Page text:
Stenfelt-5Stefan Stenfelt  is currently professor and head of technical audiology at Linköping University in Sweden. He is a trained biomedical engineer (M.Sc. EE) from Chalmers University of technology where he also received a PhD in 1999. After his PhD on bone conduction physiology he spent a couple of years at Stanford University working on sound transmission in the human skull. Stenfelt has published extensively in the area of bone conduction and has 60+ journal articles, several book chapters, and numerous conference contributions in the area. Beside his interest in bone conduction, Stenfelt’s research interests include hearing diagnosis, hearing physiology, hearing aids and cognitive hearing science.  Stenfelt share his time between university and the hearing clinic and is senior researcher at Linnaeus Centre for Hearing and Deafness.

Sound transmission in the human auditory system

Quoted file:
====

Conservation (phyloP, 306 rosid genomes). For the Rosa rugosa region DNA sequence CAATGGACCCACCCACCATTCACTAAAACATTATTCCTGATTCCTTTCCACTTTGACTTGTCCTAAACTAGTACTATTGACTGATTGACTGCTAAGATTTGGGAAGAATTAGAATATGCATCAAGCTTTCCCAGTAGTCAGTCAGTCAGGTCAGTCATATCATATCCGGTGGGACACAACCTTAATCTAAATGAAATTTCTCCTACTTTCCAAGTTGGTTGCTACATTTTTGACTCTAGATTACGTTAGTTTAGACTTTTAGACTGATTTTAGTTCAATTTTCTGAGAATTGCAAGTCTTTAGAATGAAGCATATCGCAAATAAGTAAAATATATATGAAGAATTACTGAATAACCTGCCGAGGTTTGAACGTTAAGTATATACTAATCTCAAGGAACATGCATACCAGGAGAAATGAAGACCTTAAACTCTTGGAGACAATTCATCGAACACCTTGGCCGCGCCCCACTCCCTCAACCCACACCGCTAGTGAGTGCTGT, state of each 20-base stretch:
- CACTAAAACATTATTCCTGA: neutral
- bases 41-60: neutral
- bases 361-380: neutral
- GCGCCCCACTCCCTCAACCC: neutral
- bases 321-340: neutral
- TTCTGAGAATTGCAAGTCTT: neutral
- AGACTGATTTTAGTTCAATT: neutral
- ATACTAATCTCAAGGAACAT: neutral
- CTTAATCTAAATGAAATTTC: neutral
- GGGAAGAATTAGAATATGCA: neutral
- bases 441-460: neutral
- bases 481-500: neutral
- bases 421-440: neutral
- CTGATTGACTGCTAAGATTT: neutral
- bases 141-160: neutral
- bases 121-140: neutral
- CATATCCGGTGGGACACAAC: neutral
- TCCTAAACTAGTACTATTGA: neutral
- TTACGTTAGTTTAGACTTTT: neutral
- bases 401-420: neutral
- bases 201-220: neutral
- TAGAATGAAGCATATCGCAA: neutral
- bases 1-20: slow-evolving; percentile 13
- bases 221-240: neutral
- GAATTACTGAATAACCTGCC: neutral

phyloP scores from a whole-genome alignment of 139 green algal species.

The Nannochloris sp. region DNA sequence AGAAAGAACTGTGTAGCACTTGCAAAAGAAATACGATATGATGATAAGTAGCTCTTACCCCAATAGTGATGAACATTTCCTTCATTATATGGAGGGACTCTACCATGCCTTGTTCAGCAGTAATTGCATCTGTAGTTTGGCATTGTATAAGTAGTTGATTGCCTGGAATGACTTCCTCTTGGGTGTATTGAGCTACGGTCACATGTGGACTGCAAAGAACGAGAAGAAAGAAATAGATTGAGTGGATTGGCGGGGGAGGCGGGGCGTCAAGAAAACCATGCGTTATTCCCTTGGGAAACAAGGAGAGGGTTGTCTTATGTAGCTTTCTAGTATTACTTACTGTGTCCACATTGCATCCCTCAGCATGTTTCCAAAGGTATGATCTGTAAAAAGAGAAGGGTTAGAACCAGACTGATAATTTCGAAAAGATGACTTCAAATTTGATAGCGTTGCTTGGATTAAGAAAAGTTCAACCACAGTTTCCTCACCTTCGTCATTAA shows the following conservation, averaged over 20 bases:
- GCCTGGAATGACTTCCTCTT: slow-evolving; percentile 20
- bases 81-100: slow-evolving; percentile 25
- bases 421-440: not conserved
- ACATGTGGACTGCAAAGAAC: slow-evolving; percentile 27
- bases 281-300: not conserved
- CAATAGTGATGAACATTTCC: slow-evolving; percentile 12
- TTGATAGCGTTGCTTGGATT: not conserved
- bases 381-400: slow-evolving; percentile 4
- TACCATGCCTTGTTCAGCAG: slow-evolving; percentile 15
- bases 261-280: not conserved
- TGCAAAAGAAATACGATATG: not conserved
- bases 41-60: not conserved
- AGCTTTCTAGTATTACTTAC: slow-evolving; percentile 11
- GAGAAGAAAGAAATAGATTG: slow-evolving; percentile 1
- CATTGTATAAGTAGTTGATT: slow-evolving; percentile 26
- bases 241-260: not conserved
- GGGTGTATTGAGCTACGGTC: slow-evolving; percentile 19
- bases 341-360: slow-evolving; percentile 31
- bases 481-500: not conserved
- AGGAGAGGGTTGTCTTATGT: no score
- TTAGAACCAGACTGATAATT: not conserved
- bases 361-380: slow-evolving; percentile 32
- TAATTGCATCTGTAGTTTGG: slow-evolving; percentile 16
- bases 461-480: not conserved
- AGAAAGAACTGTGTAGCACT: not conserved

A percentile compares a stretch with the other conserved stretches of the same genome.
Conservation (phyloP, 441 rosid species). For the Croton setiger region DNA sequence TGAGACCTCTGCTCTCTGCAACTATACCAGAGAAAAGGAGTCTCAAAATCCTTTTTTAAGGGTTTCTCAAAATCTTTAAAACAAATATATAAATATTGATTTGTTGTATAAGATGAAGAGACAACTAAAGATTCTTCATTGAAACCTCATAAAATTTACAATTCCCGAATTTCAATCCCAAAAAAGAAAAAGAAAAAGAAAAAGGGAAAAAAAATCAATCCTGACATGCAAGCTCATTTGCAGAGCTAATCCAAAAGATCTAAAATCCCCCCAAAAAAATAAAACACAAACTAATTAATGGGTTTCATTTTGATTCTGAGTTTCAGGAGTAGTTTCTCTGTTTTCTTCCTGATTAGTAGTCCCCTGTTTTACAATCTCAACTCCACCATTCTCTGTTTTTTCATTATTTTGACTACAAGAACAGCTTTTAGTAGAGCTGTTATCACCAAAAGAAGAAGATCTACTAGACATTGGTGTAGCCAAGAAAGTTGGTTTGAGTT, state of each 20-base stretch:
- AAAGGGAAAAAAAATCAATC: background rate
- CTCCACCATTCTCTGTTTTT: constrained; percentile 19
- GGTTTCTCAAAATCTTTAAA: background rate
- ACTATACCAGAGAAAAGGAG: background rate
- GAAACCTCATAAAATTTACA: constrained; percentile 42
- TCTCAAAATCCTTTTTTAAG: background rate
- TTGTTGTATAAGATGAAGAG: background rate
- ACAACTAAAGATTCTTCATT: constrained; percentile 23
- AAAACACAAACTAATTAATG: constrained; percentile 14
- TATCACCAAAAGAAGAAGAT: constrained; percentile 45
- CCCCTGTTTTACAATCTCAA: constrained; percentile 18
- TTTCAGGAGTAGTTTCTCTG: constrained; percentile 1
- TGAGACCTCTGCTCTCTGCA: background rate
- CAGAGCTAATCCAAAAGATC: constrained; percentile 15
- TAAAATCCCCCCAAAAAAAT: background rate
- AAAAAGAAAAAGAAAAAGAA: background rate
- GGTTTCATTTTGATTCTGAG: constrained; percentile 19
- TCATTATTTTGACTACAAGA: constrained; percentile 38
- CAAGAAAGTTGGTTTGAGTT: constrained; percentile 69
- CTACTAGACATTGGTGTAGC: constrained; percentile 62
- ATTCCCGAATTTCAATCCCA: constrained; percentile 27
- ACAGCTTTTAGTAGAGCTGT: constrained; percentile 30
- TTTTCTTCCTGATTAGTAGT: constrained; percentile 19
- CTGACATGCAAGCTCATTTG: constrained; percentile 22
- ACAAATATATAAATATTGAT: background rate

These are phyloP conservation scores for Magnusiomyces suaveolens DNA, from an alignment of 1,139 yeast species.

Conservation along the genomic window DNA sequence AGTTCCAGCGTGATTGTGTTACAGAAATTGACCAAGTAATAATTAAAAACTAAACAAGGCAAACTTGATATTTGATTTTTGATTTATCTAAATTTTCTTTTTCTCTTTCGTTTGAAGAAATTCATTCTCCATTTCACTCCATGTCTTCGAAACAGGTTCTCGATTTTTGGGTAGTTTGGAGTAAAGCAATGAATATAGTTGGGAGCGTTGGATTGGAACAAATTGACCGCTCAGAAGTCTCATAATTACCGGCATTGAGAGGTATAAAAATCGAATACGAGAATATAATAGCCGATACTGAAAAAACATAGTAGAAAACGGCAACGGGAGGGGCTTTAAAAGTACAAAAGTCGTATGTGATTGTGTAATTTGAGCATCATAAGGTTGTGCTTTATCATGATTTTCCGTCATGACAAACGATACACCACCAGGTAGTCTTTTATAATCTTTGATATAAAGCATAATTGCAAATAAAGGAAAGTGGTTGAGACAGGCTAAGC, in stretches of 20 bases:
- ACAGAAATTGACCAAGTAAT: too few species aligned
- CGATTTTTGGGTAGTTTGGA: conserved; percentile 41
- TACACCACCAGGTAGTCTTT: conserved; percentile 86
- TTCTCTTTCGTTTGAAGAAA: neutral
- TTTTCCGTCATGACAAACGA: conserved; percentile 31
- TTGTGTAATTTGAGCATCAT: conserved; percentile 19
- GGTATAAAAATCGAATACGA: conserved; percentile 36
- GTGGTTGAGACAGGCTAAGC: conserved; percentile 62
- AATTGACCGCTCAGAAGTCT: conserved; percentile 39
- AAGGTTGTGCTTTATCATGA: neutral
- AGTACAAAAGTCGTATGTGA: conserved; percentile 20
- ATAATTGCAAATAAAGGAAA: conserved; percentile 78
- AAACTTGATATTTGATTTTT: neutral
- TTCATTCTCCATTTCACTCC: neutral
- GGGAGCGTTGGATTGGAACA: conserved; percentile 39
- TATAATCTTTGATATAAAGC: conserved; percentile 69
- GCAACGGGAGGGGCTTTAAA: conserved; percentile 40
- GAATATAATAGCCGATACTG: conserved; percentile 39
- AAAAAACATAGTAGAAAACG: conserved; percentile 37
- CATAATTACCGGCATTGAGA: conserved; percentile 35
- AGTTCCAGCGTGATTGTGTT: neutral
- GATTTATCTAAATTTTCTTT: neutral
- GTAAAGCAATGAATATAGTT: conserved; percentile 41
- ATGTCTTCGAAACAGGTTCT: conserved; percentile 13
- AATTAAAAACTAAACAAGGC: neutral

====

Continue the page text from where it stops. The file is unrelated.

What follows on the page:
The main purpose of the peripheral auditory system is to transform sound stimuli to a neural representation in the auditory nerve that can be unambiguously interpreted in the auditory cortex and by the cognitive system. The neural coding itself is done by the sensory cells in the inner ear, but the whole system of outer, middle, and inner ear, and even the skull itself is responsible for the sound energy to elicit the inner ear sensory cells. Sound transmission is categorized as air conduction and bone conduction, where air conduction is the normal route to the inner ear involving the sound transmission in the ear canal, motion of the ear drum and middle ear ossicles, that finally result in a sound pressure in the inner ear fluid that drives the basilar membrane and excites the sensory cells. Bone conduction transmits the sound in a complex manner to the inner ear and also results in in a sound pressure in the inner ear fluid. However, its drive of the basilar membrane and excitation of the sensory cells are not equally clear. Even so, bone conduction sound transmission is important as it is used to classify the origin of a hearing loss, it limits the maximum attenuation for hearing protection devices, is used for rehabilitation of persons with hearing loss, and is used for communication, especially in extreme environments. The talk will illustrate the sound transmission pathways in the human using a model based approach.

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